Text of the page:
During 1979, Madness became live favorites at London haunts like the Dublin Castle, where they honed their mix of ska, R&B, and music hall. Along with like-minded acts like The Specials, The Selecter, and The Beat, Madness became fashion trendsetters with their cropped hair, thin suits, and porkpie hats.

That June, they entered Pathway Studios and cut their first single, the Thompson original “The Prince,” another Buster tribute. It was backed with the Buster cover “Madness” and released that August on The Specials’ 2 Tone Records label. Plugged with a September 6 performance on Top of the Pops, the single reached #16 on the UK charts.

One Step Beyond…

Madness released their debut album, One Step Beyond…, on October 19, 1979, on Stiff (UK, Europe) and Sire (North America).

“The Prince (2-tone version)”
Released: 10 August 1979

“One Step Beyond”
Released: 26 October 1979

“My Girl”
Released: 21 December 1979

“Night Boat to Cairo” reappeared as the lead track on Work Rest and Play, an EP released in March 1980 with three new songs: “Deceives the Eye,” “The Young and the Old,” and “Don’t Quote Me on That.”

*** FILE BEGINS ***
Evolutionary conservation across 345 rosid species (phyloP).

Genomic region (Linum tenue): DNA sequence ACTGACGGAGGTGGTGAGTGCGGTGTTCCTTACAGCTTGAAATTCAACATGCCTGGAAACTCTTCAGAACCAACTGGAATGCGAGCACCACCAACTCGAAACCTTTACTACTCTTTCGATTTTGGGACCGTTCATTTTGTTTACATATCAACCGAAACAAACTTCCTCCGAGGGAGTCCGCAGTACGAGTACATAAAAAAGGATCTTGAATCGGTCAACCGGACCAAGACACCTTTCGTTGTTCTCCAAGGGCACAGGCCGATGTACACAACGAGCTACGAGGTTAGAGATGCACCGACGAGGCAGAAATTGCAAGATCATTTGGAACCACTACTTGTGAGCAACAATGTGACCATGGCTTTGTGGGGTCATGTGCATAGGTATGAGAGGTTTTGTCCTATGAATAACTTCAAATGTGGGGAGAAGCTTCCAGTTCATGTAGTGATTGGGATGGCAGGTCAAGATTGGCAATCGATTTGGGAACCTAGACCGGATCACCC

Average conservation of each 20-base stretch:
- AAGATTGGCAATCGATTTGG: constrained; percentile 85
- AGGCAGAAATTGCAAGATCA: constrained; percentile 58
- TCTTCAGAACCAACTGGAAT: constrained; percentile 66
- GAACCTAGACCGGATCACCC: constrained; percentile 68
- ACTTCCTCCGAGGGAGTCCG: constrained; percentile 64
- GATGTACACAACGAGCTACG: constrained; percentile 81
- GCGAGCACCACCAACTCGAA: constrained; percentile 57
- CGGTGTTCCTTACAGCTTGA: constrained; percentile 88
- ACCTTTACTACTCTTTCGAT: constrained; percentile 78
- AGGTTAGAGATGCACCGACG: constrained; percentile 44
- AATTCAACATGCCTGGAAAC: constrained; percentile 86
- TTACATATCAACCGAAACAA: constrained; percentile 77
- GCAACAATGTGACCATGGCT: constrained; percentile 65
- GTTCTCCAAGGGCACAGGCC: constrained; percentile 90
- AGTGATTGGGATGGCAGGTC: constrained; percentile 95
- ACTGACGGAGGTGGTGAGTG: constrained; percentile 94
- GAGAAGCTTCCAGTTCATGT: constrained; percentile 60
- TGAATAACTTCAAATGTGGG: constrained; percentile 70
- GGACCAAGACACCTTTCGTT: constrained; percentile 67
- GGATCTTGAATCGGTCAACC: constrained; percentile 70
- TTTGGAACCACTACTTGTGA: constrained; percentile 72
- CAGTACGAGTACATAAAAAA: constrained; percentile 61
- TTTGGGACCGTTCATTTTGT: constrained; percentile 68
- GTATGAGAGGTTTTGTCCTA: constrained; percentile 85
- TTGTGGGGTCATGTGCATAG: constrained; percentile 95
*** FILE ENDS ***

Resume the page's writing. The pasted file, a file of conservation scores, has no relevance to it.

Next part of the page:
Madness released their second album, Absolutely, on September 26, 1980, on Stiff.

“Baggy Trousers”
Released: 5 September 1980

Released: 14 November 1980

“The Return of the Los Palmas 7”
Released: 16 January 1981



Madness released their third album, 7, on October 2, 1981, on Stiff.

“Grey Day”
Released: 17 April 1981

“Shut Up”
Released: 11 September 1981

“Cardiac Arrest”
Released: 12 February 1982 backed with “In the City”

“It Must Be Love”

“It Must Be Love”


“House of Fun”

“House of Fun”

“House of Fun” was the one new track on Complete Madness,

“Driving in My Car”

“Driving in My Car”

The Rise & Fall

Madness released their fourth album, The Rise & Fall, on November 5, 1982, on Stiff.

“Our House”
Released: 19 November 1982

“Tomorrow’s (Just Another Day)” / “Madness (Is All in the Mind)”
Released: 11 February 1983


“Wings of a Dove”

“Wings of a Dove”

“The Sun and the Rain”

“The Sun and the Rain”


Keep Moving 

Madness released their fifth album, Keep Moving, on February 20, 1984, on Stiff (UK, Europe) and Geffen (North America).

Singles from Keep Moving (UK)

“Michael Caine”
Released: 30 January 1984

“One Better Day”
Released: 2 June 1984

Singles from Keep Moving (US)
“Wings of a Dove”
Released: 20 August 1983 (UK. Not issued as a single in the USA)
“The Sun and the Rain”
Released: 29 October 1983 (UK); 1984 (USA)


Mad Not Mad

Madness released their sixth album, Mad Not Mad, on September 30, 1985, on Zarjazz (UK) and Geffen.

“Yesterday’s Men”
Released: 19 August 1985

“Uncle Sam”
Released: 14 October 1985

“The Sweetest Girl”
Released: 10 February 1986


“(Waiting For) The Ghost Train”

“(Waiting For) The Ghost Train” 


  • One Step Beyond… (1979)
  • Absolutely (1980)
  • 7 (1981)
  • The Rise & Fall (1982)
  • Keep Moving (1984)
  • Mad Not Mad (1985)
  • The Madness (1988)